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Civil servants reject 15 percent salary increase amidst dialogue.

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Zimbabwe’s public sector workers have rejected an improved salary offer of 15 percent from President Emmerson Mnangagwa’s government and want wages for the lowest paid employees to more than double, the main public sector union said on Tuesday.

The government agreed last week to raise salaries by 10 percent for the army, police and other civil servants from July, when Zimbabwe is expected to hold its first general election since Robert Mugabe left power last year.



Apex Council, the union which represents all government workers, said the government’s higher offer on Monday was still below the poverty datum line (PDL) used to assess whether a person is deemed poor.

Zimbabwe’s PDL is $591, while the lowest government worker earns $253 a month.

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The southern African nation already spends more than 90 percent of its national budget on salaries and pensions, but Mnangagwa is trying hard to curb strikes by public workers before the elections, whose date he is yet to announce.

The new president, who came to power following a de facto army coup against 94-year-old Mugabe in November, has already faced public sector anger when doctors and nurses went on strike in March and April.

“We would like to urge the government to improve the salary of the lowest paid to PDL,” Apex Council chairperson Cecilia Alexander said. “We have not yet reached a deadlock. Dialogue is still ongoing,” Alexander added.

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Motherland News

Nigeria: Woman Dies During Church Deliverance in Lagos

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A 51-year-old woman, Taibat Kareem, has collapsed and died during a deliverance service in a Cherubim and Seraphim Church  community, Lagos after allegedly drinking a substance said to be given to her by the church prophet, Olowomeye Ola, for deliverance.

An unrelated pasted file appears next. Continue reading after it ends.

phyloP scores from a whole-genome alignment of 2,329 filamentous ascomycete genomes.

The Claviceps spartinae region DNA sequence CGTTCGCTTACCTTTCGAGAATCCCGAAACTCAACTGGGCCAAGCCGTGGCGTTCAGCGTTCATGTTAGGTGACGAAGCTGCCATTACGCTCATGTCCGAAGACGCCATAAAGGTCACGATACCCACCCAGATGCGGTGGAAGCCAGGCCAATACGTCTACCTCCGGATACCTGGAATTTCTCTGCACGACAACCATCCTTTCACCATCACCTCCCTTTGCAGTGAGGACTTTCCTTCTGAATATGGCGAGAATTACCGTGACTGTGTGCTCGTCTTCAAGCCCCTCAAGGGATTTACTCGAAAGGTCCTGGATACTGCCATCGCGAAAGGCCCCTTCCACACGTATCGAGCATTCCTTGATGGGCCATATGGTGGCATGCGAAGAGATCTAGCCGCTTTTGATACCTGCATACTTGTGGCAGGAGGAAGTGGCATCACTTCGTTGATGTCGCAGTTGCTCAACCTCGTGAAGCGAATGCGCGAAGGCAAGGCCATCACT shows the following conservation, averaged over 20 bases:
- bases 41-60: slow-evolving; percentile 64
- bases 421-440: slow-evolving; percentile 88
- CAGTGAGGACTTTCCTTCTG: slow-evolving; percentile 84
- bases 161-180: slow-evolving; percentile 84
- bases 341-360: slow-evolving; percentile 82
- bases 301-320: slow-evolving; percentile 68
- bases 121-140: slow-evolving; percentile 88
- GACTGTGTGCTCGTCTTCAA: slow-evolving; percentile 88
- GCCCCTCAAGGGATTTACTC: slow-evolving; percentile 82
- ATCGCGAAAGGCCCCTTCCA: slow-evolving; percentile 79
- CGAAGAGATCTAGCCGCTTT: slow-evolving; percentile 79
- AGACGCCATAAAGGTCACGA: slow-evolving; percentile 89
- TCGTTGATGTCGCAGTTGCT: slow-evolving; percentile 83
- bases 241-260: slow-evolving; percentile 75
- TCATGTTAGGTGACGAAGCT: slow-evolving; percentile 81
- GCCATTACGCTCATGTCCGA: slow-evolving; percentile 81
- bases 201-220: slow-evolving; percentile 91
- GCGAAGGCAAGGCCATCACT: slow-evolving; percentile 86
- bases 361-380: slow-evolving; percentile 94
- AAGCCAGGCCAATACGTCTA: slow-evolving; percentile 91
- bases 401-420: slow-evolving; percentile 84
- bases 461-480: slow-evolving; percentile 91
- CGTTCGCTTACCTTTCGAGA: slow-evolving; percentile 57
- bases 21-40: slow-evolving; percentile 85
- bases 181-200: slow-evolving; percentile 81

The issue provoked reactions from the residents who went to the church and brought out the pastor to mob him on the street.

However, before he could be mobbed, the Isheri Police Division moved to the church, arrested two suspects including the pastor and took them to the police station for interrogation.

The incident happened at Oriofe Street in Ijegun in the outskirts of Lagos where the church is located.

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According to the residents, her supplier, one Ayodele Isaac, a herbalist, invited the late Taibat, who dealt in local herbs, to take some herbs for sale. She was going to take the herbs when Pastor Ola accosted her and told her that she needed deliverance. He then took her to the church for prayers; it was during the prayer session that Pastor Ola gave her a liquid substance to drink. Immediately she drank the substance, she collapsed on the ground inside the church.

 Pastor Ola reportedly took her to his own room where he allegedly tried to revive her. It was in the midst of the confusion that the residents raised the alarm, attacked the pastor and attempted to mob him before the police rescued him.
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The corpse of the deceased, Taibat, was deposited at an undisclosed mortuary for autopsy while the two suspects mentioned over her death, Ola and Isaac, were transferred to the SCIID Panti, Yaba, for further investigation.

 When our correspondent visited Isheri Osun Police Division, the DPO was not around to comment on the incident.

However, police sources at the station that the matter had been transferred to SCIID’s Homicide Department.

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United States to reinstate diplomatic presence in Somalia.

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The United States will re-establish a permanent diplomatic presence in Somalia, nearly 30 years after the U.S. embassy was closed as a civil war raged in the Horn of Africa country.

Somalia has been trying to recover from the conflict that engulfed the country in 1991, when clan warlords overthrew a dictator and then turned on each other.



“This historic event reflects Somalia’s progress in recent years and is another step forward in formalizing U.S. diplomatic engagement in Mogadishu,” the State Department said in a statement late on Tuesday.

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Somalia has in recent years faced an insurgency by the al Qaeda-linked al Shabaab militant group, as well as famine and maritime piracy.

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While parts of the country are plagued by militant violence, a degree of stability in the capital, Mogadishu, has drawn investment from Somalis at home and abroad.

In September, the World Bank approved $80 million in grants to Somalia to fund public finance reforms, the first disbursement to the country in 30 years.

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